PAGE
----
Along with other sites on Isabela, we hiked up the side of the Sierra Negra volcano. It has the second-largest crater in the world and crossed the lava fields of Punta Moreno, where the landscape reflects the sun and intensifies the heat, but somehow life survives. On this surreal island, where cacti grow in large bunches through the sharp rock, small bodies of water house, schools of fish, and feed flocks of flamingos. Though we arrived very early in the morning, it quickly felt as if the world suddenly became an intense outdoor sauna, with nothing but thick, hot air to breathe and wade through.
On Fernandina Island, the youngest in the archipelago, we came face to face with more marine iguanas and witnessed flightless cormorants stretching and drying their wings. the young sea lions barked at them waiting for the return of their mothers. The next day, we landed on Espumilla Beach on Santiago Island.At that moment as an exhausted sea turtle finished laying and burying her eggs. We watched her slowly make her way back to the water and let the tide carry her away. At times littered with sea turtles, the beach that day was empty, save for the one lone turtle, our small group, and a few boobies diving like torpedoes into the ocean.
Throughout the trip, apart from our island excursions, we had many opportunities for snorkelling in the surrounding waters of any island we happened to visit. We swam next to playful sea lions, Galapagos penguins, sea turtles and sea iguanas (not to mention the abundance of marine life). Once, we came across a marine iguana feasting on moss underwater. He did not notice us much, but quickly swam to the surface. Their ability to withstand cold water is limited to a maximum of one hour and leaves them exhausted. As he swam to the surface, his limbs resembled those of a rubber toy.
Lobos Island in San Cristobal
On our last morning, we landed on Lobos Island, in San Cristobal. Here we stood inches away from the turquoise boobies and had the unique opportunity to watch their bizarre mating ritual. The little male was waving his bright blue legs in front of an older female, the deeper the blue, the more attractive the match. He then gave her gifts of stone and wood (to show his ability to build nests) until she finally accepted him and they went to the bushes together. On the same island we came across the frigate birds with their inflated red pouches and the sea lions nestling in the sun. Every day, every experience ignited our minds.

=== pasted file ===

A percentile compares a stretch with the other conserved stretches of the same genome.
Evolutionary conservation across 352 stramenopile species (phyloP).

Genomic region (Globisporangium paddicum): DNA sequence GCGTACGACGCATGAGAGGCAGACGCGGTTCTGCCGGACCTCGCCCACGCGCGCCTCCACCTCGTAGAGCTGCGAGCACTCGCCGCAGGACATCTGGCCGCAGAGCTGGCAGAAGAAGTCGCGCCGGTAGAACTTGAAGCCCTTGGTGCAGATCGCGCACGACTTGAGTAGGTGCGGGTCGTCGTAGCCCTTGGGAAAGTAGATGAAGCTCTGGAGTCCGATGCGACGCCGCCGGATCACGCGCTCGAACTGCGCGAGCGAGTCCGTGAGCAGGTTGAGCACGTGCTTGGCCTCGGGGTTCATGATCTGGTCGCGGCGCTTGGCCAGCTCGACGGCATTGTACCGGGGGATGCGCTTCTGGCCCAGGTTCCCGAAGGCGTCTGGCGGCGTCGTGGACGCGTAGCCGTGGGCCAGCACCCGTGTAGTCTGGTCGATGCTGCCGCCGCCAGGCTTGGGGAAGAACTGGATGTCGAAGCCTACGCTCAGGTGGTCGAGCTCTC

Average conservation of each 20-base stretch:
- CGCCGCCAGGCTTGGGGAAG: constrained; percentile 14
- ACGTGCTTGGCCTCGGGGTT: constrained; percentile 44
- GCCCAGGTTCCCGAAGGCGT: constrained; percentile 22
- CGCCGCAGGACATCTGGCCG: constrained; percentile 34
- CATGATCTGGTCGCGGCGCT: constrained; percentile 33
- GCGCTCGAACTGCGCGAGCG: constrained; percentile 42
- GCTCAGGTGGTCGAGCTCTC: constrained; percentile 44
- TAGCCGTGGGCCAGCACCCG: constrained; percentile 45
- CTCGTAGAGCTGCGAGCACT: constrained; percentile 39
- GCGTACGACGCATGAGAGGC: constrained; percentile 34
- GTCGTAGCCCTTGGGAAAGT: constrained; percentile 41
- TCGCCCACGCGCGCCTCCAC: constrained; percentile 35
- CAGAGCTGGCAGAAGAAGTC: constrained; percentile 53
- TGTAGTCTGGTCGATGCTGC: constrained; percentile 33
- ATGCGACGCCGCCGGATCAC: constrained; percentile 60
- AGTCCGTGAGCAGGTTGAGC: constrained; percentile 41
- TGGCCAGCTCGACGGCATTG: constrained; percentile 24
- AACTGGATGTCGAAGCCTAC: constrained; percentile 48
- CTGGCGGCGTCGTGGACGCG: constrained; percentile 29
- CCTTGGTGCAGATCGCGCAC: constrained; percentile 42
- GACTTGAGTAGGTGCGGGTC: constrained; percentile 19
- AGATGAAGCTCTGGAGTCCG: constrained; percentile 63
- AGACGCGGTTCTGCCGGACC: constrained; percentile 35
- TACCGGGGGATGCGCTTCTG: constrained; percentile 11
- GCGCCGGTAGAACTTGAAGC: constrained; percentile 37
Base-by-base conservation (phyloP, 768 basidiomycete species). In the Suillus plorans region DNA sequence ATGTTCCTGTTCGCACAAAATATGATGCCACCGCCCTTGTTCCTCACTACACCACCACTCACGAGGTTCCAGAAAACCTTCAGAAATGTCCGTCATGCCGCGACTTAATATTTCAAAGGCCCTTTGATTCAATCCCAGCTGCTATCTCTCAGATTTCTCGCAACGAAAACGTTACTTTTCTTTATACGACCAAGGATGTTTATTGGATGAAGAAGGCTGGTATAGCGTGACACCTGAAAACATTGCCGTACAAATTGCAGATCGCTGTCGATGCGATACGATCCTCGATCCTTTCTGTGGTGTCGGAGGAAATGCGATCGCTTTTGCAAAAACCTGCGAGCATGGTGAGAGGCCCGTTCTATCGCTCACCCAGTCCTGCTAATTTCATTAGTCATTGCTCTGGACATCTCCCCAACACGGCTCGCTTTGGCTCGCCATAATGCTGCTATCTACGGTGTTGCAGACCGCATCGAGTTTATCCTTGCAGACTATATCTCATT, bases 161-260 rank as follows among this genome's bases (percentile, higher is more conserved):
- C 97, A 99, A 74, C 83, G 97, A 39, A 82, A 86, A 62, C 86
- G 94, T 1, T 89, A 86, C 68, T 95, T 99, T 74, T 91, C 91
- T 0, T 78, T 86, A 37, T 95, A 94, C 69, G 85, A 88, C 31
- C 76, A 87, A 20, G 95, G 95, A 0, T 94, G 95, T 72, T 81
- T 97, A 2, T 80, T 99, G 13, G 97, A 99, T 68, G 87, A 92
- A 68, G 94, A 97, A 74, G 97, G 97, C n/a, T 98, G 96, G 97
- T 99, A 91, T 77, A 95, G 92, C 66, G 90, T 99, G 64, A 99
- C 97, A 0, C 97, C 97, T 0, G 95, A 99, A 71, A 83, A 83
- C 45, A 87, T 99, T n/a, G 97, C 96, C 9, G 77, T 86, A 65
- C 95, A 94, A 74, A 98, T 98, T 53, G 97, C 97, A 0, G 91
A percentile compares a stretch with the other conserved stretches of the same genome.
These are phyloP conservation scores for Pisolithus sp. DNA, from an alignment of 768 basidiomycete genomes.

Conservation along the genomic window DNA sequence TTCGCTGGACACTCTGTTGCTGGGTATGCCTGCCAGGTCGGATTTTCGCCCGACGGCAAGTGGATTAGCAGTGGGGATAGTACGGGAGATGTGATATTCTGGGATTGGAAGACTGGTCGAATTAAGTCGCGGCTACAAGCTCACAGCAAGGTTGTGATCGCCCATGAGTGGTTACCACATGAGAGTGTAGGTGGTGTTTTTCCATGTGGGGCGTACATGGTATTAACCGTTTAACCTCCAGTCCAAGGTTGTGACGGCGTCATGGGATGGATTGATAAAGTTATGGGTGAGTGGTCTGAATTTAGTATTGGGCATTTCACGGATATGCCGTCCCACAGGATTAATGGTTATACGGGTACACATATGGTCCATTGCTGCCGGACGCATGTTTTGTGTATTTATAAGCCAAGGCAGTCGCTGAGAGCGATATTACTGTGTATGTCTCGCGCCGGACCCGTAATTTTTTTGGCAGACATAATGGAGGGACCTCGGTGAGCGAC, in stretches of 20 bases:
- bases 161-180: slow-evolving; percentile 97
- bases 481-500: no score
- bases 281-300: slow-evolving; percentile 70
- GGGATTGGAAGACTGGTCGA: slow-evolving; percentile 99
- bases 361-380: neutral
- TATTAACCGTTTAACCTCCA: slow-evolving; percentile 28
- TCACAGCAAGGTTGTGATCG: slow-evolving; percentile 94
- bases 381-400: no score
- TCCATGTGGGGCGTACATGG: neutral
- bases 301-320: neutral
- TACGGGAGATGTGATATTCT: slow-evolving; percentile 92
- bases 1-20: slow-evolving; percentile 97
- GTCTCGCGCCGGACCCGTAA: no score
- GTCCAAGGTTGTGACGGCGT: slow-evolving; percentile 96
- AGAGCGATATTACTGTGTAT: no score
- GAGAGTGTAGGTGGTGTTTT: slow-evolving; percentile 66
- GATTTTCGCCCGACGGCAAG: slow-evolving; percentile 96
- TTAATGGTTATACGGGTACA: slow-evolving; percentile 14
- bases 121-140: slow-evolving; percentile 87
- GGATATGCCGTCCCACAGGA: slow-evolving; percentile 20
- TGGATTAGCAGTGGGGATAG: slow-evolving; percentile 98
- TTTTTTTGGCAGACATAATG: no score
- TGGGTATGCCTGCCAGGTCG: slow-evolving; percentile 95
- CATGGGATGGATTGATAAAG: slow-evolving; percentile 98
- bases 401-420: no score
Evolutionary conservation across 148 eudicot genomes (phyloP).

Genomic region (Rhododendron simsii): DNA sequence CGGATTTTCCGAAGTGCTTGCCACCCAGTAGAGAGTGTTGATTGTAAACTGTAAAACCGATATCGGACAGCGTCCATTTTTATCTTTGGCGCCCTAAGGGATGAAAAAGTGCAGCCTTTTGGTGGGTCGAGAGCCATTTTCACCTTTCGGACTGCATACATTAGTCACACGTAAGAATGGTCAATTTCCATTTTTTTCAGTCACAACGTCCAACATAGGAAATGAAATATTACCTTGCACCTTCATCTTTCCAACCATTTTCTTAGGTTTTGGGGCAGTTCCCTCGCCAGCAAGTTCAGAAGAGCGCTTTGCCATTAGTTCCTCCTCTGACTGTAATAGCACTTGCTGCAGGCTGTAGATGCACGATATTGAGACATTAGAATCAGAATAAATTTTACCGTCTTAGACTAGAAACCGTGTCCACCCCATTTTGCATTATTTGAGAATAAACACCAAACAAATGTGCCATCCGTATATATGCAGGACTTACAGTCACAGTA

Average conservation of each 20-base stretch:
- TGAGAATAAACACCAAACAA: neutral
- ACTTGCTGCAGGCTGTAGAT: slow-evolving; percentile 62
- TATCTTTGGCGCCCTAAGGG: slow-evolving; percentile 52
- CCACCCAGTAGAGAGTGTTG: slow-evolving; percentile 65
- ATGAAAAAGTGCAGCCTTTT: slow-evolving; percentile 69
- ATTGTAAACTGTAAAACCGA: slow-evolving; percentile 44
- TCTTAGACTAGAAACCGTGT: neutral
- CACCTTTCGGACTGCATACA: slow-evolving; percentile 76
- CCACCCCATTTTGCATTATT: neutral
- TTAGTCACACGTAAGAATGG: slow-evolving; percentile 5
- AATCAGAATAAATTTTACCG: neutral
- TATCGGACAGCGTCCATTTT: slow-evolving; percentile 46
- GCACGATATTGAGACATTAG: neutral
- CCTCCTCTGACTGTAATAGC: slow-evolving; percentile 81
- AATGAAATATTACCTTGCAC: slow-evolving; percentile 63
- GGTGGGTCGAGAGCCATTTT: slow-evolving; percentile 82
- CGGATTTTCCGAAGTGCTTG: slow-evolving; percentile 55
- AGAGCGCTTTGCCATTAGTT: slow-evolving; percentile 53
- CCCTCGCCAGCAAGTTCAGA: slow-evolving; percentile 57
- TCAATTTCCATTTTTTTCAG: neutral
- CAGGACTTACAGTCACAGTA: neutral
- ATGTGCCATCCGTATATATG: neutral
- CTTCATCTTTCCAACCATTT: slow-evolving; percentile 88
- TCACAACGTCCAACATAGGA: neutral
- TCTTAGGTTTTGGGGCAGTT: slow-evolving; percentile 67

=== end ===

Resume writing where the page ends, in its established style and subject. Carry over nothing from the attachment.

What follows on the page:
Having said all that, one’s experience is very subjective. Some tourists appear bored and unimpressed when surrounded by the same beauty that leaves others in awe. We had difficulty finding specific information on the itineraries, which we now understand is due to the regulated schedule of visits to the islands. We expected to be amazed by our experiences, and we were. What we didn’t expect was how fast-paced and jam-packed the daily itineraries would be. Perhaps it was the preparations, the dingy rides, the (sometimes) hard land and water landings, or just the intense and concentrated heat, that caused our fatigue but at the same time a lot of happiness.
Take your time, know your limits and move at your own pace. No matter the expectations or the comparable achievements of others, heat and altitude affect different people in different ways. So make sure to listen to your body.
Do your research. Learn as much as possible about animals and their unique properties before you arrive. Limiting yourself to the information provided by the Science Guide will inevitably leave you frustrated. They can only provide snippets and are in charge of informing everyone on the team.
In short, if you want to know more about the tips and travel experiences of the authors of the article, look at Make Them All Trips of a Lifetime.
However, if you want to know more about the culture of other countries, look at outr Blog.
Authors: D.Marino & J. Malley (Make Them All Trips of a Lifetime)